I’m all for an easy life – so my ears pricked up when a press release about ‘smart homes’ landed on my desk. Do you want to watch your home from your mobile or tablet?
This is the latest trend for householders who want to control their homes remotely using their mobile phone or tablet.
According to bosses at Panasonic, which is has just launched its own range of smart home technology, it will help ‘simplify my life’.
Panasonic’s ‘smart home’
Panasonic says the system would allow me to check if I’ve left a bedroom window open, find out if my dog is misbehaving, or instruct a delivery driver where to leave a package. All from the comfort of my desk at work.
And although I’m somewhat of a luddite when it comes to embracing new technology, it sounds great at face value.
The Panasonic system includes cameras allowing for two-way communication, motion sensors and plugs which can all be switched on and off remotely from the same app.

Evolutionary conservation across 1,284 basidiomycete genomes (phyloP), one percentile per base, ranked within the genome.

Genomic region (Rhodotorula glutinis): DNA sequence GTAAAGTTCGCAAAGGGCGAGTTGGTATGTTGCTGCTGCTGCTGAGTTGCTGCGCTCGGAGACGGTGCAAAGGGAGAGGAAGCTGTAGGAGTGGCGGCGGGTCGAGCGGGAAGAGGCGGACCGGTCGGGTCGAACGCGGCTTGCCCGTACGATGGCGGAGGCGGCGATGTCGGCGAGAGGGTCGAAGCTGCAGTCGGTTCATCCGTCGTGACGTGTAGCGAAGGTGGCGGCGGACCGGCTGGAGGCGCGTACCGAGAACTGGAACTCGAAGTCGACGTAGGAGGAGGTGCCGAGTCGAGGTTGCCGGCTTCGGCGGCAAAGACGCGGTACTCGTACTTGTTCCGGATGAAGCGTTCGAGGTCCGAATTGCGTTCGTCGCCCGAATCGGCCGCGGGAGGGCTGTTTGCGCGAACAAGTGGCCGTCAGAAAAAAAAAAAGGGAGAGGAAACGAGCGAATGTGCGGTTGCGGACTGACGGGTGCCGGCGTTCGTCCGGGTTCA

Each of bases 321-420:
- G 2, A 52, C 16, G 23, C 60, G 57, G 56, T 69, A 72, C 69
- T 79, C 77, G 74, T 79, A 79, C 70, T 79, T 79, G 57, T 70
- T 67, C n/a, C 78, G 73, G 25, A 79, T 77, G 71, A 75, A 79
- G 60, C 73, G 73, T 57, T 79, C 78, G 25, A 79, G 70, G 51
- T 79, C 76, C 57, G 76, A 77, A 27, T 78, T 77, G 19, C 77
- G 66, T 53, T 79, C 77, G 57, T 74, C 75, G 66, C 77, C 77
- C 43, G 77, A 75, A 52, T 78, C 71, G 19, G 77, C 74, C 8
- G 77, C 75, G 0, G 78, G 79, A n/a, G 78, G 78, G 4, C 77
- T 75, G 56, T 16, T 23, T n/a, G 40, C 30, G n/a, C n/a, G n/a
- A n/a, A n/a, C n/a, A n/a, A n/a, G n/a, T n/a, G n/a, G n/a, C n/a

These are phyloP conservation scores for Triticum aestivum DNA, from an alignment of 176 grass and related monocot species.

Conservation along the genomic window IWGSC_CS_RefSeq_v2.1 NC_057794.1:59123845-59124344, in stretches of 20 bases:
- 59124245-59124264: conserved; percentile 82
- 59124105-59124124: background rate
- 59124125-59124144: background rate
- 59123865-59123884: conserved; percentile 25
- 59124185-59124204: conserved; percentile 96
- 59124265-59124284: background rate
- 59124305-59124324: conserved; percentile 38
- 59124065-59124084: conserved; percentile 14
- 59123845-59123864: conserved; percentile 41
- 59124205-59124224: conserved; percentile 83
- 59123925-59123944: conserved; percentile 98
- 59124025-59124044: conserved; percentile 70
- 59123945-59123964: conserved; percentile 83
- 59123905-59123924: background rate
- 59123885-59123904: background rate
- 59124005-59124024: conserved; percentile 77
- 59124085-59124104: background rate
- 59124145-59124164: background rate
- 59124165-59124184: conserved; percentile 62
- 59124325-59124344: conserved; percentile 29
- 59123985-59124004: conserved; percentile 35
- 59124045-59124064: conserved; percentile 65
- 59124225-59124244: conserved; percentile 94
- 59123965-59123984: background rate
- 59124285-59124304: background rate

You can also use it to turn your lights on while you are out or to receive an alert when your front door, shed or garage is opened.
But then I started thinking. Would these new-found powers really make my life more simple? So I find out I have left the bedroom window open, but I’m dozens of miles away at work. Imagine the worried calls to friends and family, attempts to get hold of a neighbour with a spare key, the fear of a burglary. That’s probably not going to make my life simpler. Much better surely to be kept in blissful ignorance?
Instructing a delivery driver sounds great. But think about how confusing it would be to explain to them over a camera that your home is “smart”, you’re at work, could they please leave the parcel a fraction to the left… And then they go out of camera range. And so on.
I’m really not sure that sounds so simple.
Smart home appliances
The trend for smart home appliances is growing. And even I can see the benefits of a smart meter so I don’t have to send meter readings to my energy supplier. Or a smart thermostat so I could come back to a warm cosy house after a weekend away. I’m yet to be convinced though why I would need a smart kettle I could boil from another room.
Perhaps it’s like most technology. After all, if you asked the average passer-by 15 years ago whether they would need a phone that could play music, take photos, offer breaking news alerts and 24/7 email access, I’m sure they would have thought you were crazy. But I’m sure few people would be without those luxuries now.
Are you convinced by smart technology? And does it really make our lives easier?